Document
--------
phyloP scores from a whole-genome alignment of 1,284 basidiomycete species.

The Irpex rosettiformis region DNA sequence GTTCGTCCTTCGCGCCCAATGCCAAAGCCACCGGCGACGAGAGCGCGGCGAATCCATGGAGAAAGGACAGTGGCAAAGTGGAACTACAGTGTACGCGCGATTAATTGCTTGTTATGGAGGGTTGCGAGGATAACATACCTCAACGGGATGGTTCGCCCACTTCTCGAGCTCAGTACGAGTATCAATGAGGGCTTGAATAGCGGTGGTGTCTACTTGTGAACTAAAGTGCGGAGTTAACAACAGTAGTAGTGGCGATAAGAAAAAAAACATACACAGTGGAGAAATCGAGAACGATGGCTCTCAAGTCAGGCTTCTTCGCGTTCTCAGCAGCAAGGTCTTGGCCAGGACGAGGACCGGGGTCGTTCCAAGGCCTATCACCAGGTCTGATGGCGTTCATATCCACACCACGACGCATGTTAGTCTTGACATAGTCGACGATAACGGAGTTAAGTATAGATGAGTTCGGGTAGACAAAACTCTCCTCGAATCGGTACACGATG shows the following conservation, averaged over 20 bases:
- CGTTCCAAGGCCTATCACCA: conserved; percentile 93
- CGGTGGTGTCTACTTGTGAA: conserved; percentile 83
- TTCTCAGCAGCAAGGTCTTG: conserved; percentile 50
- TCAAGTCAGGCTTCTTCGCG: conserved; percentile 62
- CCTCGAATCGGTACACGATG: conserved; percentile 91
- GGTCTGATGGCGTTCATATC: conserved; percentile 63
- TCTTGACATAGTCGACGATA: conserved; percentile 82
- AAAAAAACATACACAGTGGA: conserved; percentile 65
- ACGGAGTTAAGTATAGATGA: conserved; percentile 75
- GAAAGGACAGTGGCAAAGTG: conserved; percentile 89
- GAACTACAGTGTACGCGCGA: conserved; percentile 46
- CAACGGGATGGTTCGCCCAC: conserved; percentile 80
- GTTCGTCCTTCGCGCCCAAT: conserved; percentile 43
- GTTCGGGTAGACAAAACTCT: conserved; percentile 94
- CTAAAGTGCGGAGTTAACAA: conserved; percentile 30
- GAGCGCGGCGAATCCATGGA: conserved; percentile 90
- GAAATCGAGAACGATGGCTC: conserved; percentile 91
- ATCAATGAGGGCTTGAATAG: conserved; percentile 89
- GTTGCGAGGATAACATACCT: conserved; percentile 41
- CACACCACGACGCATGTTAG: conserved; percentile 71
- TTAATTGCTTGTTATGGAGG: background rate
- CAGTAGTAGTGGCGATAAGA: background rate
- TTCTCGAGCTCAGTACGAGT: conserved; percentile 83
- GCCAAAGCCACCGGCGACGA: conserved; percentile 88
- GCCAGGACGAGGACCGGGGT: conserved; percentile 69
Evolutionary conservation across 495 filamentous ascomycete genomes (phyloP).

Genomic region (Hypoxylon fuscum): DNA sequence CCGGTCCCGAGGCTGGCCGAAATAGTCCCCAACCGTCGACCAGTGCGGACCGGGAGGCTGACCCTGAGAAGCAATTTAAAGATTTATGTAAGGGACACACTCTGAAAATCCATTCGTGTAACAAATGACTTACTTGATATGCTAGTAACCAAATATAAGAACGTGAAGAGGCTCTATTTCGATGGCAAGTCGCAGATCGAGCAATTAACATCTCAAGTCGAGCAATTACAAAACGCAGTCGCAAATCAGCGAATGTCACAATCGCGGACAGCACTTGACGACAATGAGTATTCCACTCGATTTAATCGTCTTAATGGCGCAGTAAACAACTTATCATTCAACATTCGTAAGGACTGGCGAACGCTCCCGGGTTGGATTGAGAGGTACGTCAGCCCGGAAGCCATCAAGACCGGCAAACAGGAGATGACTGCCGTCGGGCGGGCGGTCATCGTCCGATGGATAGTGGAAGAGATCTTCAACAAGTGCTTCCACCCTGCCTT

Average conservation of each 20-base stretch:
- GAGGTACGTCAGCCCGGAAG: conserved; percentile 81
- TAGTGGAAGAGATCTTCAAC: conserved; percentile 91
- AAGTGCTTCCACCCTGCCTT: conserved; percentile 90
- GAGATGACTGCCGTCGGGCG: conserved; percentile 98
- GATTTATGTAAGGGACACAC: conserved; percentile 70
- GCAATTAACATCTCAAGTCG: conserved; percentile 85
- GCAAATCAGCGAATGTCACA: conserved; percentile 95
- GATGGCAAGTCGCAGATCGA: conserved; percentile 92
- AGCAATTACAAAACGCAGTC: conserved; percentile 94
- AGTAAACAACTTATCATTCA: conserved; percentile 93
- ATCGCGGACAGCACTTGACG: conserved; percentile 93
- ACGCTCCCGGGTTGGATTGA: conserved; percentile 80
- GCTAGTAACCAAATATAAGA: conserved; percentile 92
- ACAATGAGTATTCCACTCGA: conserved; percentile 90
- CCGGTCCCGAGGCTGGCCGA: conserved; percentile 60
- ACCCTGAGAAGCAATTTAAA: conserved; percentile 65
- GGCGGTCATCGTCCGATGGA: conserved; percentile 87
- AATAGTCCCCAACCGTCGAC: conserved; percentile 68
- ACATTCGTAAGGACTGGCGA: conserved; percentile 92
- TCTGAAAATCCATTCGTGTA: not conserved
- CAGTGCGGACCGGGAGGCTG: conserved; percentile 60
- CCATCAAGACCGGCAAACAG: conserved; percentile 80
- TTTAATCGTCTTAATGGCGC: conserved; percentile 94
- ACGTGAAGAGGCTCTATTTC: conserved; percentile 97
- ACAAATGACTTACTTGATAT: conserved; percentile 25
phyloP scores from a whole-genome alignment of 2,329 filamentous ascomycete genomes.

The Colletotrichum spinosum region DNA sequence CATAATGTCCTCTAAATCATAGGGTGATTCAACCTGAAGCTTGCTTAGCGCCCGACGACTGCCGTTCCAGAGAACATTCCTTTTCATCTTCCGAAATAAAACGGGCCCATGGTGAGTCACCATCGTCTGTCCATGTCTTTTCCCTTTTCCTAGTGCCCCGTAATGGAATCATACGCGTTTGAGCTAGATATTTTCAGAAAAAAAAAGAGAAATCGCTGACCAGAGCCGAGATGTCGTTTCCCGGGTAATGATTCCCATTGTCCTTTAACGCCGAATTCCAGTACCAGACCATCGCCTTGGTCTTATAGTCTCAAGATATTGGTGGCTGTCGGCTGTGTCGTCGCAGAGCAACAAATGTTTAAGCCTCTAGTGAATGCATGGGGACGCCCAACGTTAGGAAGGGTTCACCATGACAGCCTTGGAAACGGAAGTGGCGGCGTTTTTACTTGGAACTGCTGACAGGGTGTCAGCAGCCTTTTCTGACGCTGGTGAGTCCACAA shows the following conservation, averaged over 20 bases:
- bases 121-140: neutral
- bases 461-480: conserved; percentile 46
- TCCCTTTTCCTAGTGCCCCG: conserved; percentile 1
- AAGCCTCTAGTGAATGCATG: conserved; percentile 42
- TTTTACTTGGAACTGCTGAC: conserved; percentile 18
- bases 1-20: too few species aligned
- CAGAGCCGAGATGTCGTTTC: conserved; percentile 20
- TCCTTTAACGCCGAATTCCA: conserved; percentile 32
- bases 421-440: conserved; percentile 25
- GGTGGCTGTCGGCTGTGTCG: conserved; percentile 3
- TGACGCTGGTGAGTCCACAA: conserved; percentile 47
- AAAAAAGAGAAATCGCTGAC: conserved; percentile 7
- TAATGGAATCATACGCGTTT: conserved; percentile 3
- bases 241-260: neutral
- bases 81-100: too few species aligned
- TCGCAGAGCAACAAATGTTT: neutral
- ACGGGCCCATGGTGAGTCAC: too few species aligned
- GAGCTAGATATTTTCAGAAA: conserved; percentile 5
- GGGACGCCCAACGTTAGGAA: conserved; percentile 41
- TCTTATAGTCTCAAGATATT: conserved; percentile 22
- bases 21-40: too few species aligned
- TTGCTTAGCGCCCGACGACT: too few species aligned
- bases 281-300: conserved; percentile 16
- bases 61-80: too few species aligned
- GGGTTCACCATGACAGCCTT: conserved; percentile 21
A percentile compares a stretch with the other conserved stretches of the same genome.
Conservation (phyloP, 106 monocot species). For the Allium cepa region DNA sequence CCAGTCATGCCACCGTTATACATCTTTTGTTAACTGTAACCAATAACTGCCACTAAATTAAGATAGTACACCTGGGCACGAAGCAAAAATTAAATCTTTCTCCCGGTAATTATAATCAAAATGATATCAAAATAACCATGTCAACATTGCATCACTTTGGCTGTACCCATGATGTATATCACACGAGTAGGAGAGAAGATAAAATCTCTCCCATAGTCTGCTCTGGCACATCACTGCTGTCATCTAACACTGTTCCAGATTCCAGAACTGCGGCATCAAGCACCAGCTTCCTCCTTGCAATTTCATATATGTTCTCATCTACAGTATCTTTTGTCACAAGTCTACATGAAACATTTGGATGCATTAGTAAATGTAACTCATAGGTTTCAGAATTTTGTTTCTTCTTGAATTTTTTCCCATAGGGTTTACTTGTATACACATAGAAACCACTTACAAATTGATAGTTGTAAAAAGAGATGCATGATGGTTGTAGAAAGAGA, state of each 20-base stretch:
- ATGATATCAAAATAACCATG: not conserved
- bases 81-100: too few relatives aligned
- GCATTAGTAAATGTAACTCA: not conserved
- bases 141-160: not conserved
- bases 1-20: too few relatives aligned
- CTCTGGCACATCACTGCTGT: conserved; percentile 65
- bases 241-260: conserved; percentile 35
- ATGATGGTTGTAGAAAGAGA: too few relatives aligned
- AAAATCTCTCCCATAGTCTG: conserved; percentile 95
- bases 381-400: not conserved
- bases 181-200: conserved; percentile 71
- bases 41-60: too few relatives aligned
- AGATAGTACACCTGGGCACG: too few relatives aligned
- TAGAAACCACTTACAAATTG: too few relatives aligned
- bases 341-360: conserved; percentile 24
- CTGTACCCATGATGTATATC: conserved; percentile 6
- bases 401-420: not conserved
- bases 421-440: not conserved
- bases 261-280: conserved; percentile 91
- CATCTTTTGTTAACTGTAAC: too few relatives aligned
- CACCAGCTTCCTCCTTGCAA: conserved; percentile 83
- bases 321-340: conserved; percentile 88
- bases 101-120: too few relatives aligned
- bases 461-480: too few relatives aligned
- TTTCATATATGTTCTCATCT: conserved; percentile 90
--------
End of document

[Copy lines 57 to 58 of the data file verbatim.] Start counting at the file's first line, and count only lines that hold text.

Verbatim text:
The Colletotrichum spinosum region DNA sequence CATAATGTCCTCTAAATCATAGGGTGATTCAACCTGAAGCTTGCTTAGCGCCCGACGACTGCCGTTCCAGAGAACATTCCTTTTCATCTTCCGAAATAAAACGGGCCCATGGTGAGTCACCATCGTCTGTCCATGTCTTTTCCCTTTTCCTAGTGCCCCGTAATGGAATCATACGCGTTTGAGCTAGATATTTTCAGAAAAAAAAAGAGAAATCGCTGACCAGAGCCGAGATGTCGTTTCCCGGGTAATGATTCCCATTGTCCTTTAACGCCGAATTCCAGTACCAGACCATCGCCTTGGTCTTATAGTCTCAAGATATTGGTGGCTGTCGGCTGTGTCGTCGCAGAGCAACAAATGTTTAAGCCTCTAGTGAATGCATGGGGACGCCCAACGTTAGGAAGGGTTCACCATGACAGCCTTGGAAACGGAAGTGGCGGCGTTTTTACTTGGAACTGCTGACAGGGTGTCAGCAGCCTTTTCTGACGCTGGTGAGTCCACAA shows the following conservation, averaged over 20 bases:
- bases 121-140: neutral